LNB Watsons Ck 2

This ghostly black and white photo was sent in by Chris from his movement activated camera. The animal in the frame is a Long nosed Bandicoot found at the northern end of the Flowerdale Valley. These animals are active at night digging for grubs and fungi, leaving cone shaped holes in the grass. They don’t venture far from dense cover as they are at risk from foxes. This one was on a creek line with dense thickets of Tree Violet in the background. Since the fires of 2009, the Long nosed Bandicoot has appeared throughout the Flowerdale Valley, often as road kill unfortunately.

Freshly squeezed


The entrance must have shrunk since last year!!

These photos of a Brush-tailed Phascogale or Tuan were sent in by Chris Cobern of the Upper Goulburn Landcare Network Fire Recovery ( This little animal is just one species that has taken advantage of the hundreds of nest boxes made by Scouts, Landcare Groups, Rotary and other community organisations. Chris organised these boxes to be installed after the 2009 fires to replace the homes that animals lost. Normally a Tuan lives in tree hollows, but many of these were burnt down.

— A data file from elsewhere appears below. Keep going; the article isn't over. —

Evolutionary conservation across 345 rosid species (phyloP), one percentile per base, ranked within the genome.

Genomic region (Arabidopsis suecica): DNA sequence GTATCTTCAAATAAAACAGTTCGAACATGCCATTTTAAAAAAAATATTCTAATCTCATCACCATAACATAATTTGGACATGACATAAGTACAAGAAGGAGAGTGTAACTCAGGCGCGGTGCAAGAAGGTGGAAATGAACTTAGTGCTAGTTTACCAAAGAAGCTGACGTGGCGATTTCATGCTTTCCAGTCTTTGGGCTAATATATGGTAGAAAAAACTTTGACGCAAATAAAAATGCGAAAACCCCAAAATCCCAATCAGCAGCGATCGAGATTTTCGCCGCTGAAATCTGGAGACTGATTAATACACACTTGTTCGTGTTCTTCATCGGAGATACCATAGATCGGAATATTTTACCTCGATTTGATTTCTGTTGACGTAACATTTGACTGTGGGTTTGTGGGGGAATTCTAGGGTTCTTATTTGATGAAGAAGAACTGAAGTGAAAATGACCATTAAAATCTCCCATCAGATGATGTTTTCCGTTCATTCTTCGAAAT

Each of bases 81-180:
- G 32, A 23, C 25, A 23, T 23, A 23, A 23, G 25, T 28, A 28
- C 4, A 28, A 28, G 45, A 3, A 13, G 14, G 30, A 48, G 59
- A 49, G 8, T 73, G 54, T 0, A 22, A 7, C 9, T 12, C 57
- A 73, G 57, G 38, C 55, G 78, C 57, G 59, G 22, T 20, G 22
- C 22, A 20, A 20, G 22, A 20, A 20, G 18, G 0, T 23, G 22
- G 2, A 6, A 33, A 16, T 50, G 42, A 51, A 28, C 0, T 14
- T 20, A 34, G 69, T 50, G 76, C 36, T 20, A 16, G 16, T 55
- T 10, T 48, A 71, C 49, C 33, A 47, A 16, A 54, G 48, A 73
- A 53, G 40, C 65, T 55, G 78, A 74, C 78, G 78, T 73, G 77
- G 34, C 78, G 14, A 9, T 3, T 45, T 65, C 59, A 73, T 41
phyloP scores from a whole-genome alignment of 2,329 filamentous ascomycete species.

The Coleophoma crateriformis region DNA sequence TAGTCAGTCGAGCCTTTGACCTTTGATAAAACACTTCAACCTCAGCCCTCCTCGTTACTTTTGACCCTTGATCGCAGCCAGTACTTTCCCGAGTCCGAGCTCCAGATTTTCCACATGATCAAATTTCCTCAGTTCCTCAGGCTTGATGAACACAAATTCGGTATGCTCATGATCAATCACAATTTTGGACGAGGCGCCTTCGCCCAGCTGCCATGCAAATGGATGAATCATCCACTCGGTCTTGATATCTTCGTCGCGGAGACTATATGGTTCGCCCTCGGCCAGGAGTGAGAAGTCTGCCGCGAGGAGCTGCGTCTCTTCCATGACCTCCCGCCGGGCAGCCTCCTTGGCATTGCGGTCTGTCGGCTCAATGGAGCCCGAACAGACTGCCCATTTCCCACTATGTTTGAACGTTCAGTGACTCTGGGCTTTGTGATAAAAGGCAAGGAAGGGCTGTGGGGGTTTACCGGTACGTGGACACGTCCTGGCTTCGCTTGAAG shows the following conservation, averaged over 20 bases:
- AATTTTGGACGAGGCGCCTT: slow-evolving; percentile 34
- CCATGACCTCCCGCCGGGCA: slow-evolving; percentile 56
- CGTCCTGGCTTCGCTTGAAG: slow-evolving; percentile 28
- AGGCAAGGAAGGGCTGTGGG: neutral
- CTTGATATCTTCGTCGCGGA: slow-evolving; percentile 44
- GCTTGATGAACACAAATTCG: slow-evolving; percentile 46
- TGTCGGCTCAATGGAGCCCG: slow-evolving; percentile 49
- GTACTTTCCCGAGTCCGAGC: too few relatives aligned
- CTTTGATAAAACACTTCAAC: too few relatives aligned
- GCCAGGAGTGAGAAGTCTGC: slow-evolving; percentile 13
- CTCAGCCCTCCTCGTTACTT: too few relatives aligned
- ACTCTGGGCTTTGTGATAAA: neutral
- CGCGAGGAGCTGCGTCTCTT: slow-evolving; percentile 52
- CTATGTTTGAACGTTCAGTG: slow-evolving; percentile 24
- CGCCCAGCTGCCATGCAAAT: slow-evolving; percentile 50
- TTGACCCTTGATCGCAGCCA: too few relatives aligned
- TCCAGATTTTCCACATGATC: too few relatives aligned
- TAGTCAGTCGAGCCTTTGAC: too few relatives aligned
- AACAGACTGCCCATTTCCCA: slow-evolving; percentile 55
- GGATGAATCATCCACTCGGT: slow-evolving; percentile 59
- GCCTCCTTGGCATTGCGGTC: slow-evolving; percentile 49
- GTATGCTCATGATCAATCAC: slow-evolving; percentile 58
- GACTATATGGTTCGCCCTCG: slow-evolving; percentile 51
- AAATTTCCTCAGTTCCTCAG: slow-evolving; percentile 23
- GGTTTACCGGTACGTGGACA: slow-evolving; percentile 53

This Tuan was photographed squeezing out of a nest box in the Flowerdale area, one of 400 that Chris monitors, using motion sensing cameras and a small camera fitted to an extension pole that can fit through the nest box entrance to photograph the inhabitants. Could it be that this rather plump individual is carrying babies? The babies are born after 30 days, usually 7 to 8 in the litter. Females of the species are lucky to be able to live to the ripe old age of 3. Males have only one purpose, after which they die!


Pop goes the Weasel!

Tuans are arboreal and feed on insects and juicy big spiders, as well as small mammals and birds. They are not often seen in our area, – before the fires of 2009 I had only ever seen one in 12 years. A number of Tuans have been recorded since the fires by the Upper Goulburn Landcare Network Focus on Fauna team that have been monitoring how our native animals are recovering from this dramatic event (go to and type ‘Tuan’ into the search box). When alarmed the Tuan makes a characteristic tapping noise with it’s feet on a branch. Keep a lookout for these at night. We may even see one on our group walk  this Sunday night (2 June).

BTPh 1

Free at Last